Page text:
Without former starting quarterback Matt Barkley and the loss of key pieces along the offensive line, the Trojans will struggle to compete for a Pac-12 championship in 2013, especially considering the presences of UCLA, Stanford and Oregon.
Defeating Notre Dame on its own turf will also be a tall order, and one that would be considered a rather shocking upset.
The Irish will walk away with a comfortable victory.
Air Force and Notre Dame will be meeting for the first time since 2011, when the Irish defeated the Falcons, 59-33.
The trip to Colorado Springs, Colo., will be the first for the Irish since 2006, and likely won't present any real challenge, as defensive coordinator Bob Diaco has become well-versed in containing the triple-option attack.
Conveniently for Notre Dame, back-to-back games were scheduled against the service academies, making Diaco's job easier.
The Irish have owned the rivalry against the Midshipmen during the past two seasons, winning each by a combined score of 106-24, after being embarrassed by Ken Niumatalolo's squad, 35-17, in 2010.
Based on the condition that the Irish defense executes consistently, they'll encounter no problems sinking Navy.
A season ago, Pittsburgh nearly dashed Notre Dame's national championship dreams, taking the Irish to triple overtime before succumbing, 29-26.
The Panthers, under the direction of second-year head coach Paul Chryst, must replace quarterback Tino Sunseri, though it has been widely assumed that redshirt freshman Chad Voytik will be an even better passer than Sunseri.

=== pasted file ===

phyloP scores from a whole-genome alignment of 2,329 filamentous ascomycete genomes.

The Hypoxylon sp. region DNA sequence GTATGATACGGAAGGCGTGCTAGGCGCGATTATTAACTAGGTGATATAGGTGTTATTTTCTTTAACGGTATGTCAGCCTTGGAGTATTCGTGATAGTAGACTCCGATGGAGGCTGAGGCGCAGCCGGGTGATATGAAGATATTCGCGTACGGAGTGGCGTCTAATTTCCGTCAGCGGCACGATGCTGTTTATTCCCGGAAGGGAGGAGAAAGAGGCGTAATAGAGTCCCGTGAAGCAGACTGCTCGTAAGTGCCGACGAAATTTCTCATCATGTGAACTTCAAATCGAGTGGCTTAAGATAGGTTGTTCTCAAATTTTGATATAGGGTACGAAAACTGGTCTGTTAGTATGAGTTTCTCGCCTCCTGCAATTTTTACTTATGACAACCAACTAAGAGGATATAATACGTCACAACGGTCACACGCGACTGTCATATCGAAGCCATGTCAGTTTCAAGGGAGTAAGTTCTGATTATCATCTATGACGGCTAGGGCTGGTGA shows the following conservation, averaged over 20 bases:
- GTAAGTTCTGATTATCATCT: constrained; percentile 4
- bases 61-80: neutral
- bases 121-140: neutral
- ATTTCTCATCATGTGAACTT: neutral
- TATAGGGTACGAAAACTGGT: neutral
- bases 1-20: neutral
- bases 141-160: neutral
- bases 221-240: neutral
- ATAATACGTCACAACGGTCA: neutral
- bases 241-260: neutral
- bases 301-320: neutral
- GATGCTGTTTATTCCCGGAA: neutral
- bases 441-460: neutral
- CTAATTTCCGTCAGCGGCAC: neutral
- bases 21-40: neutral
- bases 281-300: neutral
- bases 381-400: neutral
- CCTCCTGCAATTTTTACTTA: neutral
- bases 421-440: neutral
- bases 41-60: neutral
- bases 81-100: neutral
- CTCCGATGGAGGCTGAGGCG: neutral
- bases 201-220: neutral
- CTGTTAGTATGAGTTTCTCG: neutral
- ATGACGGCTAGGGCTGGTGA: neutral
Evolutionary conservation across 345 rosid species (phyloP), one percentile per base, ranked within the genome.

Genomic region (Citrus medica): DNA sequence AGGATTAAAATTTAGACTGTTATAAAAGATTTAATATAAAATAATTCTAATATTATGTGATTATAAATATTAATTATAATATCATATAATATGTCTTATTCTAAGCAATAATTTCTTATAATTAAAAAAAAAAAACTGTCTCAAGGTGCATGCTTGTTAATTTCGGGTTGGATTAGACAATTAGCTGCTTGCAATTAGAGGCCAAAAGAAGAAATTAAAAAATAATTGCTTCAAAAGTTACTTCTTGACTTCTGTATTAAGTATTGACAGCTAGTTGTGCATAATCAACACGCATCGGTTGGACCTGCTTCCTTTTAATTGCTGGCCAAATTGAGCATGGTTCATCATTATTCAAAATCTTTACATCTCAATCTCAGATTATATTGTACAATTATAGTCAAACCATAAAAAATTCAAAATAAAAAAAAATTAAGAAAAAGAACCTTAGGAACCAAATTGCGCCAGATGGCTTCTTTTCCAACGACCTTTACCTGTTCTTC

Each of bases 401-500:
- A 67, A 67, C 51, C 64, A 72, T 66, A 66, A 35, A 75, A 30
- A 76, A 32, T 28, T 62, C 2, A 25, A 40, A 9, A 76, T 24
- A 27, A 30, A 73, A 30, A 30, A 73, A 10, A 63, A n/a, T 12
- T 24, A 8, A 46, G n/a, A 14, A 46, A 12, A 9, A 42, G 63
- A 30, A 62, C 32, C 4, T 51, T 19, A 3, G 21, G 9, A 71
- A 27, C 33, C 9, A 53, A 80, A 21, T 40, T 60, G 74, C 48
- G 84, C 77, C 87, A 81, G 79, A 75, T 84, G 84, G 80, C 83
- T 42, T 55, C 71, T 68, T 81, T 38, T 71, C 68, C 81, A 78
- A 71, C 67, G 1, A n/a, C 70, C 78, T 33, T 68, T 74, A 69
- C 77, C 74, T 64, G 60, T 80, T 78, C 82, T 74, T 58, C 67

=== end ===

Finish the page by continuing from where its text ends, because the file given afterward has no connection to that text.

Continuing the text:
The Irish won't have a similar scare against the Panthers in 2013 if they are able to convert red-zone trips into points and if they are able to avoid turnovers.
Notre Dame was without the services of starting quarterback Everett Golson against BYU last season, when the Irish narrowly defeated the Cougars, 17-14.
Having Golson healthy for this season's matchup will add another dimension to the Irish offense against the Cougars' stingy defense.
However, this contest could very well mark a trap game, as the Irish may be looking ahead to a highly anticipated date with Stanford to end the season the following week.
This contest will be much, much closer than fans expect.
There's a distinct possibility that Notre Dame and Stanford could enter this contest each undefeated and playing for a spot in the 2014 BCS National Championship Game.
In what I believe will be one of the best five games of the 2013 college football season, the Irish and Cardinal will slug it out like a pair of prize fighters, with the team to land the final punch likely earning the victory.
With Stanford returning the bulk of its offensive line, as well as quarterback Kevin Hogan, the Cardinal will be an extremely dangerous matchup, especially at home.
The odds are stacked against Notre Dame, which hasn't defeated Stanford at Stanford Stadium since 2007.